As autumn approaches, come and check out the love birds captured by French photographer Jean-Luc Mylayne at his solo exhibition “The Autumn of Paradise” at Long Museum West Bund.
Taking up the whole floor space of the second gallery, the exhibition features 40 works created by the artist between 1979-2008, with his wife and collaborator Myléne Mylayne.
Visitors are encouraged to embark on their own personal discoveries and explore different paths of associative seeing and thinking on the nature of art.
In one of the works, the Mylaynes managed to place a camera only 5 centimeters away from the subject, so close that you could see the reflection of the working couple in the eyes of the bird when the print is enlarged.
The bird in its natural habitat is Mylayne’s distinctive subject, serving not only as actor but also as conceptual partner on equal terms. There is a bird in every image. Each photograph is a collective result of coincidence and pre-meditated choice.
“Much of the production happens long before the composition is framed within the confines of the camera’s view-finder,” said Bice Curiger, curator of the exhibition.
“It is so well-composed and well-prepared that it draws you into the setting; and it is all super detailed that you always find more, be it humorous, poetic or philosophical.”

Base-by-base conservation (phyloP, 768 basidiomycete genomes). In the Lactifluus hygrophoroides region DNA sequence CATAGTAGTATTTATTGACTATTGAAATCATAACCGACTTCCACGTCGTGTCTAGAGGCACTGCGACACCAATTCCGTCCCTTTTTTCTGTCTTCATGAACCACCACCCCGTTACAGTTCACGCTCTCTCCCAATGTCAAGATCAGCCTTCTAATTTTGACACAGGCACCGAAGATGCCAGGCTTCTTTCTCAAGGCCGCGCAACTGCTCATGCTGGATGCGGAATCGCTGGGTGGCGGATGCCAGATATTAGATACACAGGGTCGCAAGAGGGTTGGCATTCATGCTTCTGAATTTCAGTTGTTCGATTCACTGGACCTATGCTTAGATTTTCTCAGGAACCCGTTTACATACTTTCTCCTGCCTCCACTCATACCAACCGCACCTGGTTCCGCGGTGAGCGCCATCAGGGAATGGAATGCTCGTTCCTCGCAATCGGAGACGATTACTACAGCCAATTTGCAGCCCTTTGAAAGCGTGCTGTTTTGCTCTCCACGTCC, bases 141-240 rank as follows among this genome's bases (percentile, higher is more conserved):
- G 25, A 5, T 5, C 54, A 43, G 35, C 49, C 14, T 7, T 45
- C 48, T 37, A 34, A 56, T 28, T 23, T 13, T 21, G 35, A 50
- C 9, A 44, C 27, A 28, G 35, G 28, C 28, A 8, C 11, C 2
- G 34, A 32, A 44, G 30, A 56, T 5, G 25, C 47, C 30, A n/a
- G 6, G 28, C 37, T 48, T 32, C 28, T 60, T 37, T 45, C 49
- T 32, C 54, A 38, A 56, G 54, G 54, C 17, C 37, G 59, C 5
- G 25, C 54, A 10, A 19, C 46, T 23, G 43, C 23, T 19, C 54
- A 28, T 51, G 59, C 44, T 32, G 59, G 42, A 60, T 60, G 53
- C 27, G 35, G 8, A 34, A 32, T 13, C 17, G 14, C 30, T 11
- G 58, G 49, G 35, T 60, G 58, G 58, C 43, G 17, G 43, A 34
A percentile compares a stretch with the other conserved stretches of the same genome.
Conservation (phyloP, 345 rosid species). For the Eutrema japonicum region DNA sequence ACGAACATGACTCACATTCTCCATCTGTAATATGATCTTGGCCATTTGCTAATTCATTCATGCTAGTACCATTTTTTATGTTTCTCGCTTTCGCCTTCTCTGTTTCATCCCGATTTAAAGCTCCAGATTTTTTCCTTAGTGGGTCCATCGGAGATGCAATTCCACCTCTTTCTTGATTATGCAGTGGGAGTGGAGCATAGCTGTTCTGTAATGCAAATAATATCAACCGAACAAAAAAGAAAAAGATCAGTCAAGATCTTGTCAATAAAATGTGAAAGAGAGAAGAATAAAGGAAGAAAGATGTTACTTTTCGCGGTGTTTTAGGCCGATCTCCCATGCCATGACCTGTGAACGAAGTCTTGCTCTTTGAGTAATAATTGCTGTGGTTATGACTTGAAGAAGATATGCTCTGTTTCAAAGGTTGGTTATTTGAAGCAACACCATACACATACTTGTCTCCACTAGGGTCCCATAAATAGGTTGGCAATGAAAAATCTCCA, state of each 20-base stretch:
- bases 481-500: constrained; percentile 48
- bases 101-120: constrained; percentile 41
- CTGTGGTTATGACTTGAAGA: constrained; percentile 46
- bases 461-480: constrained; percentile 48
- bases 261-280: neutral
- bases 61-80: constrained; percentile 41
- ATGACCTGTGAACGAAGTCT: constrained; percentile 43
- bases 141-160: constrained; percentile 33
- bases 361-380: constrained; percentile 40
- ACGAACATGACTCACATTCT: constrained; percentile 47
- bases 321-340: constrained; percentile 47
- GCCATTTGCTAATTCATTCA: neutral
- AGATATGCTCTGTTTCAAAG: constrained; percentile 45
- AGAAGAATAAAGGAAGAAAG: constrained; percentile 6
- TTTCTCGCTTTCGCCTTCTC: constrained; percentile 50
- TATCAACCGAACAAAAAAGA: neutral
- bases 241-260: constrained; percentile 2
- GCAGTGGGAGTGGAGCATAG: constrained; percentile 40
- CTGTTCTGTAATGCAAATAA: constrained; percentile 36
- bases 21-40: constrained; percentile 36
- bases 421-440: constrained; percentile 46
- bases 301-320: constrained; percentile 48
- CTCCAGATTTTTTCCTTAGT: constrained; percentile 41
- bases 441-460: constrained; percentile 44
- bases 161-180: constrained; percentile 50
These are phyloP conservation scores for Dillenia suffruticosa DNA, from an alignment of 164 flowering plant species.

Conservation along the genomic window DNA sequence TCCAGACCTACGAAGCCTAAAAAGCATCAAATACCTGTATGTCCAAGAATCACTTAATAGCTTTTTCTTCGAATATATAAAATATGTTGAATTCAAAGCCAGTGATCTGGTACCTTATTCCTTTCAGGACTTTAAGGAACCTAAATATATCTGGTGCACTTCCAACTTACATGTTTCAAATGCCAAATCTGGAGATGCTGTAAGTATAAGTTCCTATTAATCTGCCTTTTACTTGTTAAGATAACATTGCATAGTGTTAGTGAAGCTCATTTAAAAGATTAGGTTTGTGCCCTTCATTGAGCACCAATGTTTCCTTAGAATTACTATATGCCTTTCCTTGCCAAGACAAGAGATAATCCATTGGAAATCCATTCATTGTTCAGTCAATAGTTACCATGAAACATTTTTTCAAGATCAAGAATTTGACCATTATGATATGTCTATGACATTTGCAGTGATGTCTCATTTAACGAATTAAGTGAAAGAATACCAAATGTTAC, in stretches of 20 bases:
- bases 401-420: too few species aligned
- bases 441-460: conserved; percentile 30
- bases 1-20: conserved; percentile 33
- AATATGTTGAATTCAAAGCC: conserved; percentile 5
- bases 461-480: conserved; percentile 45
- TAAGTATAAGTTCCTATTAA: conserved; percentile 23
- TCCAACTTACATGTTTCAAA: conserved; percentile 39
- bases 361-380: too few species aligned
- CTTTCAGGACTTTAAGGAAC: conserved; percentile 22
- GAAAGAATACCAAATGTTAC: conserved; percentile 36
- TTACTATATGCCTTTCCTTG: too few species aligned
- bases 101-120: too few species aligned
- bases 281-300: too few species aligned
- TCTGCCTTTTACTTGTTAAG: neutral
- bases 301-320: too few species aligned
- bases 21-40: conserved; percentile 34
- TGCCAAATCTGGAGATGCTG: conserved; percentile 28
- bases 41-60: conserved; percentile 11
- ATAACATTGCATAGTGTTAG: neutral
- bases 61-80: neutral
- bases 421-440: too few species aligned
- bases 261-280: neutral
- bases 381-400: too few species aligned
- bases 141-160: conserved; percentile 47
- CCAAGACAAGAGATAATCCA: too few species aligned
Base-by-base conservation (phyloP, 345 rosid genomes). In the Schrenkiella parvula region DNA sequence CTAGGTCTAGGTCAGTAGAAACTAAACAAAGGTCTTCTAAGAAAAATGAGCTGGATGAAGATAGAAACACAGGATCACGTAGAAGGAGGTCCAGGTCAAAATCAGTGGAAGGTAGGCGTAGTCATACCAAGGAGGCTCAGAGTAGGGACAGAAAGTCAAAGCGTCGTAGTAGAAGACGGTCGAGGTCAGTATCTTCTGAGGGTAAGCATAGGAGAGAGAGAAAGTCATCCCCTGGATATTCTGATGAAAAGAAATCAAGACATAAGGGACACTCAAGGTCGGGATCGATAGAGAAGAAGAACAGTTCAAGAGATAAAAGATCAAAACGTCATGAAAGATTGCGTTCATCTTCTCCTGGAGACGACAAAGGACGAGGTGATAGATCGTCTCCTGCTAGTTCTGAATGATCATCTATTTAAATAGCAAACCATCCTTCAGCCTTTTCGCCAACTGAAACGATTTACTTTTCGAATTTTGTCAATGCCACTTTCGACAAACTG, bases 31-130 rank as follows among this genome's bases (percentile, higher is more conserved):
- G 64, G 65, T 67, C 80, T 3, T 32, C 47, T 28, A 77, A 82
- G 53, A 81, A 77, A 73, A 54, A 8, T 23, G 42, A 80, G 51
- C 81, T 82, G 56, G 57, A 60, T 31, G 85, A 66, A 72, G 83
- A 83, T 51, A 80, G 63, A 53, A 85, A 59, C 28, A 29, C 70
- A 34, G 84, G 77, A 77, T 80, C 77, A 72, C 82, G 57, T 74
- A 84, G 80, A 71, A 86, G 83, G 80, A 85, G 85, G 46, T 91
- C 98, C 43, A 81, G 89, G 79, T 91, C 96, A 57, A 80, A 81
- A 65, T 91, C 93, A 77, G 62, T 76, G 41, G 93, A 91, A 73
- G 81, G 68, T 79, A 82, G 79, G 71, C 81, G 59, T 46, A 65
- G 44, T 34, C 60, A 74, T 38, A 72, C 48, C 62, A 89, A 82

Born in Marquise, France, in 1946, Mylayne’s lifelong passion for songbirds began as a child, in the rural landscape of northern France.
Gifted a box-camera at a young age, Mylayne taught himself, learning from nature around him and his older brother, a draughtsman and painter.
At the age of 32, Mylayne gave up his job, and has since traveled extensively with his wife, throughout Europe and the United Sates, at times spending months or even years in search of his chosen subject.
Using specially designed cameras as his brushes, Mylayne captures the fleeting moment of the bird’s presence with immeasurable patience, calm and tension.
The uniqueness lies in the unmistakable timing when the light is on, the shadows are ready and there come his birds as “actors.”
“If you look at the title of the work, you will see it usually takes months, sometimes even years of preparation to wait for the moment when the scenery meets his expectations: a moment that will never return,” said Curiger.
Date: Through December 8 (closed on Mondays), 10am-5:30pm
Venue: Gallery 2, Long Museum West Bund
Address: 3398 Longteng Ave